Monday, March 17, 2008

The EUR 100 trillion FTTH investment opportunity

FTTH is a hot topic already and it is only a matter of time before investors start realizing the true potential by launching special products or investment funds. The only trouble is, there are few FTTH pure plays in the public realm (unless you count any telco as such, because FTTH is the inescapable way forward). However, direct investments may come into play.

The Swedish Ventura Team recently reported on usage, which provided some reassurance to anybody displaying scepticism over what to do with all that bandwidth. Here is a link to the presentation sans graphics, or mail me for the original PDF.

Their main findings:
  • Nielsen's Law (available speed increases at a 50% CAGR) generally holds. The Ventura Team expects it to hold for at least another decade. This means that 100 Mb/s will be available in France in 2008, in Poland in 2012 and in the UK in 2015.
  • The mass market lags the high-end user by 2-3 years.
  • FTTH customers generate >3x more traffic. Surprisingly, the inbound/outbound traffic ratio seems to be similar to the one for ADSL networks (notwithstanding an expected P2P concentration on FTTH networks).
  • P2P and video are the most important applications.
  • Operators will need to invest and upgrade (a EUR 100 trillion wave of capital investment).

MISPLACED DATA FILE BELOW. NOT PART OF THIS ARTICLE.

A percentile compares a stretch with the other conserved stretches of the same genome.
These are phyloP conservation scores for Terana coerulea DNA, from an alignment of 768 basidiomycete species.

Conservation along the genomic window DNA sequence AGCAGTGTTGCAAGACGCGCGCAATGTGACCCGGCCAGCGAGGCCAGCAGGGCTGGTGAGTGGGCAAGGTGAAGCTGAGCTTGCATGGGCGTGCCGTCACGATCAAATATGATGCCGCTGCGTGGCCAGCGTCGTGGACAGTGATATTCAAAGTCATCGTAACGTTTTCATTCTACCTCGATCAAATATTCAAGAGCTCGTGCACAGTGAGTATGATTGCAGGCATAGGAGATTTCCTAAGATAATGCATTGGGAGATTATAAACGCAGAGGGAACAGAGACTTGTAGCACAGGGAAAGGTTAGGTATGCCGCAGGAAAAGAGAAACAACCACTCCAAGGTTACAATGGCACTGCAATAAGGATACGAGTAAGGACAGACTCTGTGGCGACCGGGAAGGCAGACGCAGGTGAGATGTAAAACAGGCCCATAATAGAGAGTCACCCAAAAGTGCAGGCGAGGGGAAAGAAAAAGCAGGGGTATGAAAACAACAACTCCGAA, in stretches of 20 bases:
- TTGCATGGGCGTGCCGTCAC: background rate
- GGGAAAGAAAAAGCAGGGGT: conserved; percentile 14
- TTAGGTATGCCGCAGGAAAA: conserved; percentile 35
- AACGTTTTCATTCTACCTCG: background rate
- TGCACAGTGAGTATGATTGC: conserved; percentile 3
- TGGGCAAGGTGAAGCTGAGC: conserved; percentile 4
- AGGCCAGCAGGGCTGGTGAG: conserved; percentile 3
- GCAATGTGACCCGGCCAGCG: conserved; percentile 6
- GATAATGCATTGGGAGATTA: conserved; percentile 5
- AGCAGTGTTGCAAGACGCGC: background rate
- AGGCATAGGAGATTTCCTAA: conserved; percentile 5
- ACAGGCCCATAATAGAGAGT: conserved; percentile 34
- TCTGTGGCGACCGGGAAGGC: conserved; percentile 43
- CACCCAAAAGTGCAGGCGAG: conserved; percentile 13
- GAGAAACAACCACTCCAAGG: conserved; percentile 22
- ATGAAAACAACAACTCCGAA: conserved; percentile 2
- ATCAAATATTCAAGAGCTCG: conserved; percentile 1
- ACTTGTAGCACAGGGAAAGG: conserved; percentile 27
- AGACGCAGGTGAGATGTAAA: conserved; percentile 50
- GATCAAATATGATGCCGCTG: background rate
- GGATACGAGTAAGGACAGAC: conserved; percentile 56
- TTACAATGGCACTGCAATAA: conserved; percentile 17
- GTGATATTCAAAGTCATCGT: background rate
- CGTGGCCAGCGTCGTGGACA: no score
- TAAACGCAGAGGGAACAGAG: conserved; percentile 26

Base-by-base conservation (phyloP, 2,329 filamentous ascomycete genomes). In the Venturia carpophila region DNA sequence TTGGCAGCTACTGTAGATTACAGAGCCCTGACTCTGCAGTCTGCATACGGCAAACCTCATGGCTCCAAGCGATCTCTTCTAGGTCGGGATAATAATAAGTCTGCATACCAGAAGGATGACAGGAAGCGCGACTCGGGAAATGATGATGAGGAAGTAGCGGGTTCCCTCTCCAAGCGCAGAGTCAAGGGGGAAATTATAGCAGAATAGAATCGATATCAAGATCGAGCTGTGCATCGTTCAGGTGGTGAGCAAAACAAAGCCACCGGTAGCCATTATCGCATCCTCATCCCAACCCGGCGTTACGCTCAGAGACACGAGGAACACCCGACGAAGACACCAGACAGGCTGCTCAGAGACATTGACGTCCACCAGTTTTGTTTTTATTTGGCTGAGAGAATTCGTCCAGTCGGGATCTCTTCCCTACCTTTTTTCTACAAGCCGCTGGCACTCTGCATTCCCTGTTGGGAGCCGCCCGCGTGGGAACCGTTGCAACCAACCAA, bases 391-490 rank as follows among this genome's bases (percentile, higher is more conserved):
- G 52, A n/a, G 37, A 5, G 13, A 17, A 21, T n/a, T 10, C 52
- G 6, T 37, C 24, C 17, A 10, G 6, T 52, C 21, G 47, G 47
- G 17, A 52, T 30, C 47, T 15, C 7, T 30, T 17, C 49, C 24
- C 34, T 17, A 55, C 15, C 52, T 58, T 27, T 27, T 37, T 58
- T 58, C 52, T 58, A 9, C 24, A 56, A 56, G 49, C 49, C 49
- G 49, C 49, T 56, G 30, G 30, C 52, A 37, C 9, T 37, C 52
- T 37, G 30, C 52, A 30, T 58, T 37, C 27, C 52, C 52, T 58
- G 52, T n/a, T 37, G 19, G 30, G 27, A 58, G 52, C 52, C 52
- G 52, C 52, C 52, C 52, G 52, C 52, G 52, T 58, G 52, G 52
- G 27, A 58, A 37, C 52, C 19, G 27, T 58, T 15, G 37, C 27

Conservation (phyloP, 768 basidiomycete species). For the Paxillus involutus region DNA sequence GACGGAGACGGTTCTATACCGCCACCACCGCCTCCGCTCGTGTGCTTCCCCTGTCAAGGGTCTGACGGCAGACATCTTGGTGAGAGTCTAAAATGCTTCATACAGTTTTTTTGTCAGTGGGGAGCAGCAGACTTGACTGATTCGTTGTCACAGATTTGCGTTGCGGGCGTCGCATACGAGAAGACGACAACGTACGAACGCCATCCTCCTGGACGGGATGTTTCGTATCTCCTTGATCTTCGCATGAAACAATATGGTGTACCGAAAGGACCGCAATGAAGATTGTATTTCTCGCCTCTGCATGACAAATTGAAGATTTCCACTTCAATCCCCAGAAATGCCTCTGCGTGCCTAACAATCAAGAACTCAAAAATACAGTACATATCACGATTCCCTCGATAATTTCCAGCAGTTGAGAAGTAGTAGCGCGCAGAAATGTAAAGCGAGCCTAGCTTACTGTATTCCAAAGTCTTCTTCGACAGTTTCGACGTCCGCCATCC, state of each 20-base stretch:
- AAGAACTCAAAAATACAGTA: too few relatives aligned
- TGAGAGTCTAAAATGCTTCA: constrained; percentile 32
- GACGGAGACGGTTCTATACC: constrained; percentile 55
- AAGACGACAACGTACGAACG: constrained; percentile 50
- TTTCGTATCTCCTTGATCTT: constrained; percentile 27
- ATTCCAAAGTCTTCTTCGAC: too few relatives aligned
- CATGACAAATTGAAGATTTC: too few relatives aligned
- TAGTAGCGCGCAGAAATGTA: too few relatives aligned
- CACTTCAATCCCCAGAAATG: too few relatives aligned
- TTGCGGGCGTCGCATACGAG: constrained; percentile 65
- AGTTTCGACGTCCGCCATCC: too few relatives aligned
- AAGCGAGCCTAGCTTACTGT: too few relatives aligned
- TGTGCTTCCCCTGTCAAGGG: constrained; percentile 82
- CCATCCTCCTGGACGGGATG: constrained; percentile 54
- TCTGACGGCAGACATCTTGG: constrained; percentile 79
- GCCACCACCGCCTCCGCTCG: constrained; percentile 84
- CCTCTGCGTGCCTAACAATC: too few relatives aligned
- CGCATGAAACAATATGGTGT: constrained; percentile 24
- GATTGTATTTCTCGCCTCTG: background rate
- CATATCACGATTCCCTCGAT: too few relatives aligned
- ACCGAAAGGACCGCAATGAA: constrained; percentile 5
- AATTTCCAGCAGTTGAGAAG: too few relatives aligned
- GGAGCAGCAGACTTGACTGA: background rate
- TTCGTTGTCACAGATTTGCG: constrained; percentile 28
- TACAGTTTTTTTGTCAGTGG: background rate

Here is a short overview of the elements of the FTTH market:
  • Benefits: social, economic, environmental.
  • Business models: PPP, separation, open access, layere model (netco, opco, servco).
  • Revenue models: pricing, revenue sharing, etc.
  • Value-added services: ranging from P2P and internet video to e-health, teleworking, monitoring and IPTV/HD/3-D.
  • Participants: network operators and service providers, vendors, construction companies, consultancies.
  • Technology: active/passive, standards, performance, components, architecture, tools etc.
  • Practicalities: plan ahead (or be behind Korea, Japan, Sweden), VDSL for interim, rights of way and construction labor availability are bottlenecks.
  • Regulation: open access, wholesale, interconnection.
The interesting thing to me is that the investment opportunities reach far beyond the traditional telco ecosystem of operators and vendors.

Even in the Netherlands, we have a very diverse range of (not all public) companies involved in what no doubt is the most important development for the next few years:

5 comments:

Rudolf van der Berg said...

Tim you forgot Volker Wessels Telecom as a big construction player

Andrew Schmitt said...

Tim:

There is little hard data on how FTTH drives bandwidth usage increases. Japan is the only place with good detailed data and it contradicts what you present from the Swedish report. I put together such an analysis here.

http://www.nyquistcapital.com/2007/09/10/the-bandwidth-explosion-myth/

If you can send me a copy in .pdf that would be great. schmitt at nyquistcapital dot com

Anonymous said...

Isn't the problem with the Ventura research that it showed it is still hard to find legal drivers for 100mbps+ bandwidth - they note that in 'some cases' (would be interesting to see how many) 80% of the usage of increased bandwidth was through P2P?

If you could email through a full copy of the report to me I would be grateful! pwnedn00b at gmail com

Brough said...

Tim, Thank you for this excellent summary of the Ventura Teams report. If you can send me a copy of the PDF I'd be very grateful. broughturner using gmail.

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